Will the lessons be learnt from the financial crisis in Cyprus?


This time, it is Cyprus’ turn to face a bitter financial crisis as bank depositors get hit and capital controls are imposed. 

euroDemonstrators in Athens. The roots of the eurozone crisis lie in its unwillingness to uphold fiscal discipline. Photograph: Louisa Gouliamaki/AFP/Getty Images

THE financial crisis in Cyprus has again shown that over-dependence on the financial sector and an unregulated and liberalised financial system can cause havoc to an economy.

The particular manner in which a financial crisis manifests itself may be different from country to country, depending on the ways the country became financially over-reliant or over-liberalised, and also on how ever-changing external conditions affect the country.

For the past two weeks, Cyprus hit the headlines because of the rapid twists and turns of its crisis, the terms of the bailout it negotiated with its European and IMF creditors, the hit that bank depositors are forced to take, and finally the “capital controls” that the government has imposed to prevent bank runs and capital flight out of the country.

Depositors with more than 100,000 (RM396,000) could lose more than half their savings.

Bank customers can only withdraw 300 (RM1,189) daily; cashing of cheques is prohibited; transfers of funds to accounts held abroad or in other credit institutions are prohibited; transfers due to trade transactions above 5,000 (RM19,832) a day require central bank permission; the use of credit cards overseas is restricted to 5,000 (RM19,832) per account a month; and travellers can only take out 1,000 (RM3,960) or equivalent in foreign currency per trip.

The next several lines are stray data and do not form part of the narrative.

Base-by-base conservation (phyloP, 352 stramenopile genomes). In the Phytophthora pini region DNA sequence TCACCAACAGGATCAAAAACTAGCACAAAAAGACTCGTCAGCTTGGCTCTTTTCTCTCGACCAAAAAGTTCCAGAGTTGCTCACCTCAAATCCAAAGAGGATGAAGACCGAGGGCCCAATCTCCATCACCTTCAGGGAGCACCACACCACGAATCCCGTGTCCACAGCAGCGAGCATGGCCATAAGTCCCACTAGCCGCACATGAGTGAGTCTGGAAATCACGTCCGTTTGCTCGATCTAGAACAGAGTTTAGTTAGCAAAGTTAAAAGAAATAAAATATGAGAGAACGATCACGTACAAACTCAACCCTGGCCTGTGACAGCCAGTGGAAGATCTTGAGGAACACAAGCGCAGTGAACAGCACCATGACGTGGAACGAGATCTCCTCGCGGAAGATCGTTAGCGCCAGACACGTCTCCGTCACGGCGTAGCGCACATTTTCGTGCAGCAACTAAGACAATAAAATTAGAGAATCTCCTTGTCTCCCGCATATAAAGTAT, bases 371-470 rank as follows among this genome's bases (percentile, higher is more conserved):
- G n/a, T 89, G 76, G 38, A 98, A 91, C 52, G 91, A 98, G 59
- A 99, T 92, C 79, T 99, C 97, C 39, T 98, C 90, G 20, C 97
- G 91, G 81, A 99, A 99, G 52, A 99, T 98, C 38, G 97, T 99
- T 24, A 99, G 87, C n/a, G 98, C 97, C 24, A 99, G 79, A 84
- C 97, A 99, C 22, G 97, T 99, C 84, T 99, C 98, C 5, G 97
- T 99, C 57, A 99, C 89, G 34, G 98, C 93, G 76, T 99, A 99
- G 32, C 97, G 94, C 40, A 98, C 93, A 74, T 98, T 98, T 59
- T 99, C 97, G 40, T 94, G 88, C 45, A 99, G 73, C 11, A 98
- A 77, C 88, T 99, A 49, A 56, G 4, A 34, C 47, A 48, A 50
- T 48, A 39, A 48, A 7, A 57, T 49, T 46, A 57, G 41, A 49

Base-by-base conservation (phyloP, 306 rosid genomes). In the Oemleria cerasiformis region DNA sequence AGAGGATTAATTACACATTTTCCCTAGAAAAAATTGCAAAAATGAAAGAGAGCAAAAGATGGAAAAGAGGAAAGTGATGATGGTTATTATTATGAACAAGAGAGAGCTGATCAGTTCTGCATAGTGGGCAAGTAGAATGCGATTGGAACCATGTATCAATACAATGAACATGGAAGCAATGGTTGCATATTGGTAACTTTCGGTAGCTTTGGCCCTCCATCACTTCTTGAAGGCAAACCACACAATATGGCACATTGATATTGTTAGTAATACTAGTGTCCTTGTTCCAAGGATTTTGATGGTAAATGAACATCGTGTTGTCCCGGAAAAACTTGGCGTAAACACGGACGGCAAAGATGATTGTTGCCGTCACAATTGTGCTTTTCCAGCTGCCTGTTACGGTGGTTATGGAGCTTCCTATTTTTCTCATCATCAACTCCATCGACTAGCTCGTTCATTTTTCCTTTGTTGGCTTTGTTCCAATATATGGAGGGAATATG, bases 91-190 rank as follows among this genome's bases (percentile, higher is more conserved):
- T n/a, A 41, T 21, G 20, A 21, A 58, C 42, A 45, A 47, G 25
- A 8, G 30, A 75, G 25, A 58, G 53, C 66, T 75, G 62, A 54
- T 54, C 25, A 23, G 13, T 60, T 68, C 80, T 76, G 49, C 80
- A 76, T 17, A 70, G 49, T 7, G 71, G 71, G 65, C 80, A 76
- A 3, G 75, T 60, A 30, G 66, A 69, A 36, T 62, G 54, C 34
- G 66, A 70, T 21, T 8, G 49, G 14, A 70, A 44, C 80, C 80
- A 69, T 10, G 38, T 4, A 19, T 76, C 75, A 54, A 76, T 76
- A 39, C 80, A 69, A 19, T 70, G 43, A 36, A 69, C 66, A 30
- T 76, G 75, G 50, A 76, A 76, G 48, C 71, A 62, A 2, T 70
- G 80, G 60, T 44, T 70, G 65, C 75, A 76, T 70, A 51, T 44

These capital controls, announced on March 28, were highlighted in the media as the first to be imposed by a country belonging to the European Union.

It was like the slaying of a “sacred cow”, because the freedom to move funds out of and into the European countries had been treated almost like a human right.

But it is this total freedom for the flow of funds that has contributed or even been ultimately responsible for so many financial crises in so many countries in the past few decades.

This liberalised system of capital flows enables residents to place their funds abroad or to purchase foreign assets like bonds and shares.

It also enables foreigners to bring in funds either for short-term speculation and investment or longer-term investment and savings.

After the Second World War, capital controls were the rule: flows of funds to and from abroad were mainly restricted to activities linked to the real economy of trade, direct investments and travel.

From the mid-1970s, the liberalisation of capital flows took place in the rich economies and gradually spread to many developing countries.

The finance ministers of Brazil and of other developing countries have been protesting against the easy-money policies in rich countries that have had adverse effects on emerging economies.

When the internal or external situation changes and investor perception changes with it, the inflow of funds turns into its opposite.

The sudden outflow of funds, and depreciation of the currency, can then cause an even more devastating effect on the economy.

In the 1997-99 crisis, East Asian countries that had over-liberalised their financial system found that local banks and companies had borrowed heavily in US dollars.

When their currencies depreciated, many of the borrowers could not service their loans.